Hey, I just wanted to direct both of my readers to something I ran across earlier today. Originally I wasn't going to link to it, but when I went back a second time it struck me again. Go check out The Jericho Road, blog of Jan McKenzie, who has commented a couple times on this very blog. I was really convicted, maybe you will be too. It's a quick read, but take the time to think about it, for your own good. Thanks.

Thursday, September 14, 2006

From the Red Sox to the Patriots, it's September

It's been a while since I posted anything about sports, and this is an odd time since the most likely candidate to post any comments is Ryan, who is getting married this weekend (I'm the best man!) and will probably not make his new wife happy by checking the ole blog-of-danny. This will be fairly random, just so you know.

I hate to admit it, but Derek Jeter really stuck it good to Big Papi this week. For those who don't know, David Ortiz (that's Big Papi, for those who really don't follow sports, but if you don't there's a good chance you're not ready this post anymore) commented to the media that his road to the MVP is tougher than Jeter's because of the weaker Boston lineup. He said of Jeter, "Don't get me wrong -- he's a great player, having a great season, but he's got a lot of guys in that lineup ... Come hit in this lineup, see how good you can be." Jeter responded with, "I don't have to do it in his lineup. ... I'm not thinking about the MVP right now. We're thinking about winning a division. We've still got something to play for." And followed that with, "No one here's focused on individual awards." Ouch. There is no better response than "I can't worry about that, I'm too busy winning." Not only does he make Ortiz out to be selfish, he makes him out to be a loser. Mind you, Ortiz is neither of those things, but in a war of words, Jeter blew Ortiz out of the water.

This Sox season has really fallen apart. The truth is that when you have a team that is weak offensively and multiple starters get hurt, you don't stand a chance. I'm not sure they were going to win the division anyway, but it doesn't help when you lose your starting catcher (didn't the pitching staff fall apart after Varitek got hurt?), your starting right fielder, your starting left fielder who happens to be one of the best bats in all of baseball, your DH and baseball's premiere clutch hitter, and even your starting short stop, one of the top gloves in baseball. Add that to injuries to the pitching staff, both starters and relievers, well, you just aren't going to win.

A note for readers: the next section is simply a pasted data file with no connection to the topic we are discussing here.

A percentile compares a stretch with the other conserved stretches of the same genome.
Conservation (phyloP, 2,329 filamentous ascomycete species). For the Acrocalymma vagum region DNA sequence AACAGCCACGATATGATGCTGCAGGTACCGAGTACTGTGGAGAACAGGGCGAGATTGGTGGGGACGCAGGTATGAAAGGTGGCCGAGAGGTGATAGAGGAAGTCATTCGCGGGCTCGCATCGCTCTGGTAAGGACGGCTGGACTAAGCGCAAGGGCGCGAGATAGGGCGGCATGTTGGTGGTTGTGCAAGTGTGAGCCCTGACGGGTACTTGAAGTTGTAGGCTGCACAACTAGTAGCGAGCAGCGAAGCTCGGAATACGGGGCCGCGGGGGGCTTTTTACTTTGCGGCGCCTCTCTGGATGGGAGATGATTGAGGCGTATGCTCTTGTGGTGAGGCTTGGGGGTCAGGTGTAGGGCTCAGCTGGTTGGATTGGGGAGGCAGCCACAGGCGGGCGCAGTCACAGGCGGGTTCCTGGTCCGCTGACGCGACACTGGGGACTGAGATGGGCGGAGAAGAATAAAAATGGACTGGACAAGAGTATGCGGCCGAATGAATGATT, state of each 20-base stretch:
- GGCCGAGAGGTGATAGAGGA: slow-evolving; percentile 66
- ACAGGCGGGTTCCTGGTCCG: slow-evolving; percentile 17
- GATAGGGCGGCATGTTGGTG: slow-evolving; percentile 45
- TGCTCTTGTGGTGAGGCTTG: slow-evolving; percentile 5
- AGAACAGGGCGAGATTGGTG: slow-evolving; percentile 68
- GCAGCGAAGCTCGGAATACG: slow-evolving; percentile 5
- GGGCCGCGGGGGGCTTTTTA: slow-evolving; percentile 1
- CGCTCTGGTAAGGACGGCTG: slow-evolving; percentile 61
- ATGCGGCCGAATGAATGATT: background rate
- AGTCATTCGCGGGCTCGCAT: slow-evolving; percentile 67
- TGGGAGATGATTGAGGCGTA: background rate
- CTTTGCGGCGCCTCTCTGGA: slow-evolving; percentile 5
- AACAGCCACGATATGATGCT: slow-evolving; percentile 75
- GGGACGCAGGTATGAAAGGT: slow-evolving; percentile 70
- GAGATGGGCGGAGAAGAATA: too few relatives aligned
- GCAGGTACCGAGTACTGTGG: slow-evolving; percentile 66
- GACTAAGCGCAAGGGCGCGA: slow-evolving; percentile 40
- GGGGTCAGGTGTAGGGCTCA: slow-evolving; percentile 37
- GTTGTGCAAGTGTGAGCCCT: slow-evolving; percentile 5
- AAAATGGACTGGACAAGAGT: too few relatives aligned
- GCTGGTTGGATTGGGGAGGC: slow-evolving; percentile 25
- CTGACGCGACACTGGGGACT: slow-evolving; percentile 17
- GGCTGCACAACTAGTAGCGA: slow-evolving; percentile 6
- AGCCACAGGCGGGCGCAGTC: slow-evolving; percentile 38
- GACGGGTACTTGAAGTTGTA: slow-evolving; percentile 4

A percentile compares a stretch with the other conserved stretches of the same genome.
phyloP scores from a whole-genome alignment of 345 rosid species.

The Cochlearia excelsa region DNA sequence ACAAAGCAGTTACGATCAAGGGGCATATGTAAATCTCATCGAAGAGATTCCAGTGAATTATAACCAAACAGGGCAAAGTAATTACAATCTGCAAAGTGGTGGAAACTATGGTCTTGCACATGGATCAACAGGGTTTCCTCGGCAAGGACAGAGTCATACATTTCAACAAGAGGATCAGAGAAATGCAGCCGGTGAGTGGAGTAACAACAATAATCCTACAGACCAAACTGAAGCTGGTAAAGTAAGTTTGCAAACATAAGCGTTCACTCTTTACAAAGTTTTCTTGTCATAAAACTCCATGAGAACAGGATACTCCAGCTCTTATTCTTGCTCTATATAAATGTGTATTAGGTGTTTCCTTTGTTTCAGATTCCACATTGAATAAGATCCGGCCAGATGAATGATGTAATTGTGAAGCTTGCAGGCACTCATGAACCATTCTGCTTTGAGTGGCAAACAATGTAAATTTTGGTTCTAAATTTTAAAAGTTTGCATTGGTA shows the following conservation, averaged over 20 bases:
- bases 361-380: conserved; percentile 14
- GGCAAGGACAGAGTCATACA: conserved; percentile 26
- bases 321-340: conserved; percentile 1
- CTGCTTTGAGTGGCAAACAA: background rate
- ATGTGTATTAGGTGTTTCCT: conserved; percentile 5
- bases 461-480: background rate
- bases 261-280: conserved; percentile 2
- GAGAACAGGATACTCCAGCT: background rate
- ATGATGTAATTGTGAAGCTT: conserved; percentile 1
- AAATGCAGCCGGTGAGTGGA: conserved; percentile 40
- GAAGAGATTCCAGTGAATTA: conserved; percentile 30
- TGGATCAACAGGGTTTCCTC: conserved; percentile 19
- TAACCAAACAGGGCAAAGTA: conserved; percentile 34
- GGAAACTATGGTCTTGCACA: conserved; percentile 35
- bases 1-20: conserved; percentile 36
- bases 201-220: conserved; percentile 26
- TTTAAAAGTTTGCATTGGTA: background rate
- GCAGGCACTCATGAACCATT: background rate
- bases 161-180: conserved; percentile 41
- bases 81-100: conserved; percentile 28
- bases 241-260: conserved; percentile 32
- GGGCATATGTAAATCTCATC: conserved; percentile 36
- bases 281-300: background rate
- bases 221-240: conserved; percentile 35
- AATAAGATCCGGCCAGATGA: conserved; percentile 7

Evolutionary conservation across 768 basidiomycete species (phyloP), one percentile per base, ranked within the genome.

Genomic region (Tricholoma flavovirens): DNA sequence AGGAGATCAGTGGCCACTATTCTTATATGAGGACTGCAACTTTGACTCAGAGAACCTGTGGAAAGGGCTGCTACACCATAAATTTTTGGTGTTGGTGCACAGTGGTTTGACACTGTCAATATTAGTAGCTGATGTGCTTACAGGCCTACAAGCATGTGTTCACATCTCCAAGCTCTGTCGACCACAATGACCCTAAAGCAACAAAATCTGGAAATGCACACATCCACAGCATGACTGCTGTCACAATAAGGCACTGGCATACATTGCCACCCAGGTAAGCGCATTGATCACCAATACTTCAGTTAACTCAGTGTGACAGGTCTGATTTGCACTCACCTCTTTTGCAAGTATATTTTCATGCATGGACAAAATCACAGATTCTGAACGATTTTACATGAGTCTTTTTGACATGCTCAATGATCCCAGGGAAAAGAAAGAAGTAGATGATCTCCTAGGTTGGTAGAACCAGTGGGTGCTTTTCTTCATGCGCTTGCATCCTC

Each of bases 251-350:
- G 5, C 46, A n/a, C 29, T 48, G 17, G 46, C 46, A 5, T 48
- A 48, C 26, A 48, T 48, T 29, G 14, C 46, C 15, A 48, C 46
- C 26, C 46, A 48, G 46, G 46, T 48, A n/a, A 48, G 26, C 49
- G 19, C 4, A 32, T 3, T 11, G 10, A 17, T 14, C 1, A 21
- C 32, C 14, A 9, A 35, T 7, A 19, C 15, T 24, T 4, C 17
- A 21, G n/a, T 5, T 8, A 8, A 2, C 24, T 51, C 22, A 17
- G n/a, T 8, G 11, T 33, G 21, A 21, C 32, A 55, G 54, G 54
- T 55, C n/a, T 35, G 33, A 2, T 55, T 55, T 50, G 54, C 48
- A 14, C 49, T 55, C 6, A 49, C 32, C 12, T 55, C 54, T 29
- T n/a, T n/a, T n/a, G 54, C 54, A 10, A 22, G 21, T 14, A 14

Everyone in Boston is getting on Theo Epstein for not making any moves at the trading deadline. It is noted how he has "failed" miserably. The problem with that is that they are judging him by a different standard than what he is going by. I don't think Theo is trying to win right now, I honestly think he looked at this team and said "we don't have a deep enough team to win." And he was right. So, he decided against trading his future stars for overpriced veterans who wouldn't have been enough to win the division anyway, let alone a World Series. Honestly, can you name me one (or even two) players who they actually had a shot at getting in a trade who would have put them over the top? Let me answer that for you, you can't.

Thank God for the Patriots! Although they didn't play all that well in their 1st game, I'm still excited. As my dad pointed out the other day, they've won 2 Super Bowls in seasons where they started 2-2, most notably their 2nd Super Bowl season when they were blown out 31-0 by Buffalo in the opening game. The fact that they didn't play well in Game 1 (and they certainly didn't) doesn't mean much. Thankfully.

As for this whole Deion Branch situation, it's rather unfortunate. I liked him, and I suppose I still do. But is it that hard for him to honor the contract that he signed with the Patriots? Either way, in the end I think the Pats did the right thing. If he was really wanting a 6 year, $39 million contract, well, goodbye. I'm of the belief that almost no receiver is worth that money (the exception being Jerry Rice in his prime). Wide Receiver, though important, is a position that is completely dependent on other positions, moreso than perhaps any other position on the field (I'm open to other suggestions). Remember, the Patriots won their first Super Bowl with Troy Brown, David Patten and some other guy I can't remember right now as their 3 receivers. Not one #1 receiver in that group (Brown was no longer a #1 at that point). Branch is definitely good, but not $39 million good.

Think about this for a second. Branch has never had a 1000 yard season (998 last year, so I guess that counts) and has averaged 3.5 touchdowns a season. This is worth $39 million? Let me type that out so you can see all the 0's: 39,000,000. I realize that in the Patriots offense players will not put up the huge numbers, that just isn't the way they work. But still, this is something Seattle will regret. It reminds me of us Red Sox fans when we got Josh Beckett. We talked about potential, made excuses for his lack of big numbers in his short career (blisters, etc) and would constantly bring up the fact that he won the MVP in the World Series in 2003 against the Yankees as proof of his great potential. In the same way, Branch is being touted as someone who hasn't been able to put up big numbers in the Patriots offense (which as I noted is true) and won a Super Bowl MVP, which shows just how good he can be. Well, year 1 of the Beckett era hasn't worked out too well, and I'm not sure the Branch era will be looked at all that fondly either.